Fundies Foil World Domination Plot

The Demonic Duo

Two retired world conquerors tried to team up to make a comeback tonight, but their plans to take over the world have be thwarted—by fundies!

Former evil genius (and now simple gay sidekick) Stewie Griffin had teamed up with former world conqueror, still-evil, semi-genius Microsoft to produce tonight’s Fox TV special Family Guy Presents: Seth & Alex’s Almost Live Comedy Show. Unfortunately, the toxic environment that fundies create for TV networks proved too much for the company that destroyed hundreds of competitors. Microsoft got scared and backed out of the alliance.

The whole sorry tale is related by some clown named Brent Bozo Bozell over at—where else?—Clownhall. In an article titled “A Stomachache for Our Sponsor”, Bozell writes:

In the earliest days of television, shows were often supported entirely by one sponsor. … The corporate patron was held responsible for the content within the program. More to the point, the corporate patron wanted the association with the show it was sponsoring.

True. But then the economics of television changed, and this model was no longer feasible. The networks switched to multiple sponsors per show. This is just the free market system at work. You know, capitalism—that thing conservatives are always worshiping (instead of in addition to their nominal God).

On today’s TV shows, it’s all changed. Today’s sponsors run in large packs and appear to make no attempt to monitor shows and have no expectation of being held accountable for the “art” they’ve enabled.

Note the wolf-pack implication there. Fundies are helpless little deer in the dark woods of American culture. Always the victim.

So it is refreshing to learn that Microsoft has backed out of a deal to be the sole sponsor of a commercial-free special on Nov. 8 called “Family Guy Presents: Seth & Alex’s Almost Live Comedy Show.”

There was only one problem: MacFarlane’s repellent sense of humor and complete lack of taste. Variety reported Microsoft may have walked away since there were “riffs on deaf people, the Holocaust, feminine hygiene, and incest.”

In other words, Microsoft apparently had never actually watched an episode of Family Guy.

Microsoft sent MacFarlane and Fox chieftains several notes expressing their concern over the show’s contents, but ultimately decided just to wave a white flag and drop out.

This is what I mentioned earlier. The fundies have created such a hostile environment for sponsors these days that companies are afraid to be associated with anything that might offend the people who aren’t even watching the show! That’s the bitterest pill. The fundies have learned to change the channel when a show they don’t like is on. But they aren’t happy just with that freedom. They also want to take away our freedom to choose to watch that show.

7 Responses to “Fundies Foil World Domination Plot”

  1. Laura Says:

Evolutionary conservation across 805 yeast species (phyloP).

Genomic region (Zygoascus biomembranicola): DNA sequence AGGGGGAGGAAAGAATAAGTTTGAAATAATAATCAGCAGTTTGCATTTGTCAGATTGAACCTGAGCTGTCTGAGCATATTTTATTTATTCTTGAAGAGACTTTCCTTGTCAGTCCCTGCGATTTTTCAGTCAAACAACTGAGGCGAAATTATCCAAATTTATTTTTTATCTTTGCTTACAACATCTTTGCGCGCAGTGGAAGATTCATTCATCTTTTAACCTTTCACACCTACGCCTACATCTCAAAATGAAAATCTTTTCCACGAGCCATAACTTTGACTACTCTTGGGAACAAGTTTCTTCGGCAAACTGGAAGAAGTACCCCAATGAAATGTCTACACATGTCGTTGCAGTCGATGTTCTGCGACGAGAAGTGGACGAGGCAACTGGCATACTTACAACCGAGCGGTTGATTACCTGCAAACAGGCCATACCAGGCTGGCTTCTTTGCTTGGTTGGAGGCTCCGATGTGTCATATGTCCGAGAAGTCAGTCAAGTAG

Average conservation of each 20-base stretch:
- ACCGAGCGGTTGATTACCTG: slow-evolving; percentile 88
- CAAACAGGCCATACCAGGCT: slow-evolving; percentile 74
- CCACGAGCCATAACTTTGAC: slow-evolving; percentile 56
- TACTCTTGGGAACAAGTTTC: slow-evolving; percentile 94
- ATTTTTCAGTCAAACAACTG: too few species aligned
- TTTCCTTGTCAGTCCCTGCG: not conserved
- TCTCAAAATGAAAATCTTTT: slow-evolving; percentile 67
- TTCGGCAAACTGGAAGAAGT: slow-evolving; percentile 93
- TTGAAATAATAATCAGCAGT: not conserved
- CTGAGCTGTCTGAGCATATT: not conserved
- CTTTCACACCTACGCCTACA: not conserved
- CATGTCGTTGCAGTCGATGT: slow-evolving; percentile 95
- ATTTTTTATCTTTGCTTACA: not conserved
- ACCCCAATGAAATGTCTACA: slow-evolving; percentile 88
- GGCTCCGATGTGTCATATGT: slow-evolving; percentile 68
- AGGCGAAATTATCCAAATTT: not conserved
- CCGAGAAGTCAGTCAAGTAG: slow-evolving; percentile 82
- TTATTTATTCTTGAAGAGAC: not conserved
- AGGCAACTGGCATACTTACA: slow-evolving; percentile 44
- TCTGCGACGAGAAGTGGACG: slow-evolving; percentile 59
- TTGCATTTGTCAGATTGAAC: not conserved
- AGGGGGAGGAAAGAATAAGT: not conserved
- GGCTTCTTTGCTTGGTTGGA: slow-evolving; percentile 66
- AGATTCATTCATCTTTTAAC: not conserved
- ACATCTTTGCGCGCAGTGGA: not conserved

You would think after decades of trying that strategy, they would learn that it doesn’t work that well. They might get one or two sponsors to pull, but have they actually managed to get something taken off the air? Remember when they tried to take down Disney? Eventually, they admitted defeat (of course, it wasn’t defeat, though! They found some sort of trumped up reason!)

  2. Troy Says:

    I watched it tonight. Didn’t find it offensive, though not terribly funny. The WB movie trailers were preferable to a Windows 7 commercial. Boycots don’t work if your product is good (or ubiquitous) enough. Also there is no such thing as bad publicity: being noticed is what sells. Bad decision by microsoft but who really won’t amount to a hill of beans for them either way.

  3. flounder Says:

    Microsoft got it right for once. That show was so awful I would not want my company associated with it in any way. It was not awful because it was offensive it was awful because it was NOT FUNNY. By not funny I don’t mean offensive I just mean NOT FUNNY. Bad jokes, poor delivery, godawful timing, excessive setups for very poor punchlines, horrendous acting just plain BAD all around. It was like watching a comedy equivalent of and Ed Wood movie except not as funny and less well acted.

  4. Parrotlover77 Says:

    Hmm. I DVR’ed it last night. I haven’t watched it yet. I hope I enjoy it more than flounder. :-)

    Really, I don’t see the big deal, honestly. It still aired. There are still likely way more MacFarlane fans than complainers. Plus, this keeps them occupied on stupid non-important things instead of yanking away our civil rights.

    Besides, I participated in writing advertisers complaints that advertised on Beck’s show. Free market, etc.

  5. Mike aka MonolithTMA Says:

    We watched it and enjoyed it, particularly when a certain celebrity came out at just the right, or wrong time. ;-)

    Overall we’d much rather watch an episode of Family Guy. This show reminded me of their not incredibly funny music album.

  6. Parrotlover77 Says:

    I watched it last night. I liked it! It had a certain old variety show charm — the kind of thing you don’t see anymore. Of course that fits right in with what I understand some of MacFarlane’s interests are. Such as the big band singing and rat pack comedy routines… although with a bit more penis and vagina jokes. I really enjoyed it!

  7. Mike aka MonolithTMA Says:

    @Parrotlover77

    Yes, the comedic timing of it all was definitely a nod to old variety shows.